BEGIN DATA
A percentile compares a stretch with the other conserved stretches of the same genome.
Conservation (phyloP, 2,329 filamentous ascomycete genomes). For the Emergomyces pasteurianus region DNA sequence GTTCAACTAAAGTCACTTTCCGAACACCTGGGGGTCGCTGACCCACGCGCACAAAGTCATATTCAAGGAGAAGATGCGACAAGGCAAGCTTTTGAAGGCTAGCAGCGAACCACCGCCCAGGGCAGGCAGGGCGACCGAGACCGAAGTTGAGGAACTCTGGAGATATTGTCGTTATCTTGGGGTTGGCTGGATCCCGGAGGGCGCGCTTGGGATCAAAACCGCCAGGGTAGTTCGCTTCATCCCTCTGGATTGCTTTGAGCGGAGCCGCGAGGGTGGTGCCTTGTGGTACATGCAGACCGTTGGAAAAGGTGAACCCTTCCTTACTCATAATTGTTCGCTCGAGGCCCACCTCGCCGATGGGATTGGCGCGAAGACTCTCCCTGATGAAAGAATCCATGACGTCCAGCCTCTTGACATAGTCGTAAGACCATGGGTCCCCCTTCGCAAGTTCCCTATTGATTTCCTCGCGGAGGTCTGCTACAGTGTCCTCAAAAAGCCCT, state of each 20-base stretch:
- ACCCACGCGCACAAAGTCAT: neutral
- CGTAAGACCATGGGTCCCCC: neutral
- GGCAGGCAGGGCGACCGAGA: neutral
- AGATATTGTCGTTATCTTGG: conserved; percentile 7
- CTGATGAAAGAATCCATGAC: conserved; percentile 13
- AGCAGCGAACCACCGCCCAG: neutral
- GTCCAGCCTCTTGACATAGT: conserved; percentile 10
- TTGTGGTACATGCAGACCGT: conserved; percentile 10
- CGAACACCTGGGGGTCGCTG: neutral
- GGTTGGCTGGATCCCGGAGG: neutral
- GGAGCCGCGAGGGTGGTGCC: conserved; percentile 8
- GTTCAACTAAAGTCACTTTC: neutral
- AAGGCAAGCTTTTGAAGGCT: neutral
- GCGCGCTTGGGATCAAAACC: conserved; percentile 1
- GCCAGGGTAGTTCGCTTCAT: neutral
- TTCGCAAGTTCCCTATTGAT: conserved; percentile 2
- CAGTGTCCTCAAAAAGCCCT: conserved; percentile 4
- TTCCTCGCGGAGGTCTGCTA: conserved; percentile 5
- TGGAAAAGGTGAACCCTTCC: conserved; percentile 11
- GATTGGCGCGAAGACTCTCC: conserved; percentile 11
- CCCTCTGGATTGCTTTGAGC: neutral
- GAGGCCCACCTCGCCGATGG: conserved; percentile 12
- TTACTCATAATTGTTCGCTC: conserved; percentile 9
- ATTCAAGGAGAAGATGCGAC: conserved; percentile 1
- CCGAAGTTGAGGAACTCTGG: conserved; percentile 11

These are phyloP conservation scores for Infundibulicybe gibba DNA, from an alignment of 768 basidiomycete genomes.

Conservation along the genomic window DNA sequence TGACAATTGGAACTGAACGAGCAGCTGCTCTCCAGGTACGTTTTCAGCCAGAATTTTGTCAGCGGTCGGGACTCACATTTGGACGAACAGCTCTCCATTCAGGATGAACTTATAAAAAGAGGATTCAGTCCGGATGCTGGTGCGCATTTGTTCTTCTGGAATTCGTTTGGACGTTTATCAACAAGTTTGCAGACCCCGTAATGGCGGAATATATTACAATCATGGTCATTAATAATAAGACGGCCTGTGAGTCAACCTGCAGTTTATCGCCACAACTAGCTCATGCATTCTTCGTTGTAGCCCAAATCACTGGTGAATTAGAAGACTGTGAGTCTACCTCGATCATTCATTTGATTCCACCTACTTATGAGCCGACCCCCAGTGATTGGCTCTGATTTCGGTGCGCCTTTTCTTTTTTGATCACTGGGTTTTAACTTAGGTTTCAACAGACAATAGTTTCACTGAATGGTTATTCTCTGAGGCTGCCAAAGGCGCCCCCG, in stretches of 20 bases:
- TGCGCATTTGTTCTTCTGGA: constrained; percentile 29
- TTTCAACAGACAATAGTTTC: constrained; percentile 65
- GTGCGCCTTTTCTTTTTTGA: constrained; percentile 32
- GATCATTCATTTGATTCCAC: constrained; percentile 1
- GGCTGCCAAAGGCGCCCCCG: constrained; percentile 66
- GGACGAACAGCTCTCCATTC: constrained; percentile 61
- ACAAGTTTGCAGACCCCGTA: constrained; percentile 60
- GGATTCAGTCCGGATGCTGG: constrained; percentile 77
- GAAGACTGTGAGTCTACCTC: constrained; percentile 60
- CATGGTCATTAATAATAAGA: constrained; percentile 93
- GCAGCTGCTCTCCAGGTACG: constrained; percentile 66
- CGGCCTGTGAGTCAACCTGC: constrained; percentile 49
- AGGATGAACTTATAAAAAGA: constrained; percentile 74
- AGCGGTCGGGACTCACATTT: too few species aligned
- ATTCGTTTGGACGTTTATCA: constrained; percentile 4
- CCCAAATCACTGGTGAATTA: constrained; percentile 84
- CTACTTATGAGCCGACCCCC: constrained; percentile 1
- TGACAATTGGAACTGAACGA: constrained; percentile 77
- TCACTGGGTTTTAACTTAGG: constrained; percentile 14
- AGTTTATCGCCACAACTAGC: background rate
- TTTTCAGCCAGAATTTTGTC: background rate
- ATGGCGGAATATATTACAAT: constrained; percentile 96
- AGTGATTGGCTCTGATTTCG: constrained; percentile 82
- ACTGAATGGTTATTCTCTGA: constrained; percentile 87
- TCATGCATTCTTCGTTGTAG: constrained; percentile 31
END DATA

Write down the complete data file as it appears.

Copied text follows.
A percentile compares a stretch with the other conserved stretches of the same genome.
Conservation (phyloP, 2,329 filamentous ascomycete genomes). For the Emergomyces pasteurianus region DNA sequence GTTCAACTAAAGTCACTTTCCGAACACCTGGGGGTCGCTGACCCACGCGCACAAAGTCATATTCAAGGAGAAGATGCGACAAGGCAAGCTTTTGAAGGCTAGCAGCGAACCACCGCCCAGGGCAGGCAGGGCGACCGAGACCGAAGTTGAGGAACTCTGGAGATATTGTCGTTATCTTGGGGTTGGCTGGATCCCGGAGGGCGCGCTTGGGATCAAAACCGCCAGGGTAGTTCGCTTCATCCCTCTGGATTGCTTTGAGCGGAGCCGCGAGGGTGGTGCCTTGTGGTACATGCAGACCGTTGGAAAAGGTGAACCCTTCCTTACTCATAATTGTTCGCTCGAGGCCCACCTCGCCGATGGGATTGGCGCGAAGACTCTCCCTGATGAAAGAATCCATGACGTCCAGCCTCTTGACATAGTCGTAAGACCATGGGTCCCCCTTCGCAAGTTCCCTATTGATTTCCTCGCGGAGGTCTGCTACAGTGTCCTCAAAAAGCCCT, state of each 20-base stretch:
- ACCCACGCGCACAAAGTCAT: neutral
- CGTAAGACCATGGGTCCCCC: neutral
- GGCAGGCAGGGCGACCGAGA: neutral
- AGATATTGTCGTTATCTTGG: conserved; percentile 7
- CTGATGAAAGAATCCATGAC: conserved; percentile 13
- AGCAGCGAACCACCGCCCAG: neutral
- GTCCAGCCTCTTGACATAGT: conserved; percentile 10
- TTGTGGTACATGCAGACCGT: conserved; percentile 10
- CGAACACCTGGGGGTCGCTG: neutral
- GGTTGGCTGGATCCCGGAGG: neutral
- GGAGCCGCGAGGGTGGTGCC: conserved; percentile 8
- GTTCAACTAAAGTCACTTTC: neutral
- AAGGCAAGCTTTTGAAGGCT: neutral
- GCGCGCTTGGGATCAAAACC: conserved; percentile 1
- GCCAGGGTAGTTCGCTTCAT: neutral
- TTCGCAAGTTCCCTATTGAT: conserved; percentile 2
- CAGTGTCCTCAAAAAGCCCT: conserved; percentile 4
- TTCCTCGCGGAGGTCTGCTA: conserved; percentile 5
- TGGAAAAGGTGAACCCTTCC: conserved; percentile 11
- GATTGGCGCGAAGACTCTCC: conserved; percentile 11
- CCCTCTGGATTGCTTTGAGC: neutral
- GAGGCCCACCTCGCCGATGG: conserved; percentile 12
- TTACTCATAATTGTTCGCTC: conserved; percentile 9
- ATTCAAGGAGAAGATGCGAC: conserved; percentile 1
- CCGAAGTTGAGGAACTCTGG: conserved; percentile 11

These are phyloP conservation scores for Infundibulicybe gibba DNA, from an alignment of 768 basidiomycete genomes.

Conservation along the genomic window DNA sequence TGACAATTGGAACTGAACGAGCAGCTGCTCTCCAGGTACGTTTTCAGCCAGAATTTTGTCAGCGGTCGGGACTCACATTTGGACGAACAGCTCTCCATTCAGGATGAACTTATAAAAAGAGGATTCAGTCCGGATGCTGGTGCGCATTTGTTCTTCTGGAATTCGTTTGGACGTTTATCAACAAGTTTGCAGACCCCGTAATGGCGGAATATATTACAATCATGGTCATTAATAATAAGACGGCCTGTGAGTCAACCTGCAGTTTATCGCCACAACTAGCTCATGCATTCTTCGTTGTAGCCCAAATCACTGGTGAATTAGAAGACTGTGAGTCTACCTCGATCATTCATTTGATTCCACCTACTTATGAGCCGACCCCCAGTGATTGGCTCTGATTTCGGTGCGCCTTTTCTTTTTTGATCACTGGGTTTTAACTTAGGTTTCAACAGACAATAGTTTCACTGAATGGTTATTCTCTGAGGCTGCCAAAGGCGCCCCCG, in stretches of 20 bases:
- TGCGCATTTGTTCTTCTGGA: constrained; percentile 29
- TTTCAACAGACAATAGTTTC: constrained; percentile 65
- GTGCGCCTTTTCTTTTTTGA: constrained; percentile 32
- GATCATTCATTTGATTCCAC: constrained; percentile 1
- GGCTGCCAAAGGCGCCCCCG: constrained; percentile 66
- GGACGAACAGCTCTCCATTC: constrained; percentile 61
- ACAAGTTTGCAGACCCCGTA: constrained; percentile 60
- GGATTCAGTCCGGATGCTGG: constrained; percentile 77
- GAAGACTGTGAGTCTACCTC: constrained; percentile 60
- CATGGTCATTAATAATAAGA: constrained; percentile 93
- GCAGCTGCTCTCCAGGTACG: constrained; percentile 66
- CGGCCTGTGAGTCAACCTGC: constrained; percentile 49
- AGGATGAACTTATAAAAAGA: constrained; percentile 74
- AGCGGTCGGGACTCACATTT: too few species aligned
- ATTCGTTTGGACGTTTATCA: constrained; percentile 4
- CCCAAATCACTGGTGAATTA: constrained; percentile 84
- CTACTTATGAGCCGACCCCC: constrained; percentile 1
- TGACAATTGGAACTGAACGA: constrained; percentile 77
- TCACTGGGTTTTAACTTAGG: constrained; percentile 14
- AGTTTATCGCCACAACTAGC: background rate
- TTTTCAGCCAGAATTTTGTC: background rate
- ATGGCGGAATATATTACAAT: constrained; percentile 96
- AGTGATTGGCTCTGATTTCG: constrained; percentile 82
- ACTGAATGGTTATTCTCTGA: constrained; percentile 87
- TCATGCATTCTTCGTTGTAG: constrained; percentile 31